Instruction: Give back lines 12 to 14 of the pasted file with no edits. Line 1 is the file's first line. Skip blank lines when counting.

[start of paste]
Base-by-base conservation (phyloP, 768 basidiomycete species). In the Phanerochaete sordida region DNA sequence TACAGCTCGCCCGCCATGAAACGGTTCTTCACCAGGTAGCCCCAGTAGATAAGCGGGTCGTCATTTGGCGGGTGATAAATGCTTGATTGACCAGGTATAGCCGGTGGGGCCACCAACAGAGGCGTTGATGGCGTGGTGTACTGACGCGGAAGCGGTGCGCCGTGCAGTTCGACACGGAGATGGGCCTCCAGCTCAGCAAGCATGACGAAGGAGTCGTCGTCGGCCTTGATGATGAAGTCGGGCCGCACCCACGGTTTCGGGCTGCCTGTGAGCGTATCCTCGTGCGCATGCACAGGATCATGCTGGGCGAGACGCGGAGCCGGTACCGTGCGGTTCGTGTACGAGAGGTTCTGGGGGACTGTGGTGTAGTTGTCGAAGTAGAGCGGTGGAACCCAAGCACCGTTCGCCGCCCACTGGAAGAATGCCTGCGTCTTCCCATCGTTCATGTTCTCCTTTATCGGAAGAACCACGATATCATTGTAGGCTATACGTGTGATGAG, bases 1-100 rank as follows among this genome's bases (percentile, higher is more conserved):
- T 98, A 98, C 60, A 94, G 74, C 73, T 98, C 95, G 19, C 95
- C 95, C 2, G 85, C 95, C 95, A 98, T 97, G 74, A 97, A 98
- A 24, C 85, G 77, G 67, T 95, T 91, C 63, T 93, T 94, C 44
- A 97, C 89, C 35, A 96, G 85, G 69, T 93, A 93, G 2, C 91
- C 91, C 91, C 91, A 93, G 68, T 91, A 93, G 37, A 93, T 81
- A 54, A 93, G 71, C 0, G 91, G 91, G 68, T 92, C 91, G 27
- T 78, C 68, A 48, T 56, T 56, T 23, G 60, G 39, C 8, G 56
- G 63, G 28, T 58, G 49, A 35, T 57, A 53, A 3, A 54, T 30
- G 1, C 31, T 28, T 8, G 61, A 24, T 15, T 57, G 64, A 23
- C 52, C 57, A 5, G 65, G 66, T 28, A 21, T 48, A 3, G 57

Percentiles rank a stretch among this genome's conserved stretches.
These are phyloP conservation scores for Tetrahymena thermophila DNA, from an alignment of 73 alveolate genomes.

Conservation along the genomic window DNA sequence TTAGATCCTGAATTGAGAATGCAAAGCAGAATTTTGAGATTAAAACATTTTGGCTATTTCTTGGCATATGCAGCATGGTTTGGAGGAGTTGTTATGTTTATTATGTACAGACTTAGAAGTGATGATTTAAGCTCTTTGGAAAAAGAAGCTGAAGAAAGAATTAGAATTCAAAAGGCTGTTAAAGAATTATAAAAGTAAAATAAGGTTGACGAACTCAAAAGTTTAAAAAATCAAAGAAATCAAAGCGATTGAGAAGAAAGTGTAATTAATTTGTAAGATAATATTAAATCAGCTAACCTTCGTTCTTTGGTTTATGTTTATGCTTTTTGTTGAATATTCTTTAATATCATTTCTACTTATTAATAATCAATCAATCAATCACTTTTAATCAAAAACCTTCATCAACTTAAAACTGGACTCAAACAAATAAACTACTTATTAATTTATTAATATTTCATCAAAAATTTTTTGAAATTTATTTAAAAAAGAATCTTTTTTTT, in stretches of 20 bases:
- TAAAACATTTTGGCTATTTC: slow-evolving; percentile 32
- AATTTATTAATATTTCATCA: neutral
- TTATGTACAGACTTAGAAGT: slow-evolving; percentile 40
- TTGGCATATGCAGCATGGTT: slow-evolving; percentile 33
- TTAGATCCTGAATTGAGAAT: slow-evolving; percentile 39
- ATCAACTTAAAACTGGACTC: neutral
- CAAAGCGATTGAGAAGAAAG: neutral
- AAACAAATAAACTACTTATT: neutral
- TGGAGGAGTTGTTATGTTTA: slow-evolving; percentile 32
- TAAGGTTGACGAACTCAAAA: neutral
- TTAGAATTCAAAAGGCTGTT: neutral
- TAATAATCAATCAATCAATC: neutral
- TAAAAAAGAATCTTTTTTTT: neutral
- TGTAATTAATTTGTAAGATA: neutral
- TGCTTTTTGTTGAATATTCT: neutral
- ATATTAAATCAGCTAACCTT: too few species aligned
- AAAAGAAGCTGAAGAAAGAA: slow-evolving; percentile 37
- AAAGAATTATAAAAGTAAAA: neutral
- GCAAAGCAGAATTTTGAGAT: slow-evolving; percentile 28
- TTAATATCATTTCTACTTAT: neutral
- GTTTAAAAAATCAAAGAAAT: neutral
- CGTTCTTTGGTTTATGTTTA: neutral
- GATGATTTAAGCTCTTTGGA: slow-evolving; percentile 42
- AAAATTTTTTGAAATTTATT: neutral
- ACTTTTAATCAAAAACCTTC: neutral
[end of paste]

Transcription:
Percentiles rank a stretch among this genome's conserved stretches.
These are phyloP conservation scores for Tetrahymena thermophila DNA, from an alignment of 73 alveolate genomes.

Conservation along the genomic window DNA sequence TTAGATCCTGAATTGAGAATGCAAAGCAGAATTTTGAGATTAAAACATTTTGGCTATTTCTTGGCATATGCAGCATGGTTTGGAGGAGTTGTTATGTTTATTATGTACAGACTTAGAAGTGATGATTTAAGCTCTTTGGAAAAAGAAGCTGAAGAAAGAATTAGAATTCAAAAGGCTGTTAAAGAATTATAAAAGTAAAATAAGGTTGACGAACTCAAAAGTTTAAAAAATCAAAGAAATCAAAGCGATTGAGAAGAAAGTGTAATTAATTTGTAAGATAATATTAAATCAGCTAACCTTCGTTCTTTGGTTTATGTTTATGCTTTTTGTTGAATATTCTTTAATATCATTTCTACTTATTAATAATCAATCAATCAATCACTTTTAATCAAAAACCTTCATCAACTTAAAACTGGACTCAAACAAATAAACTACTTATTAATTTATTAATATTTCATCAAAAATTTTTTGAAATTTATTTAAAAAAGAATCTTTTTTTT, in stretches of 20 bases: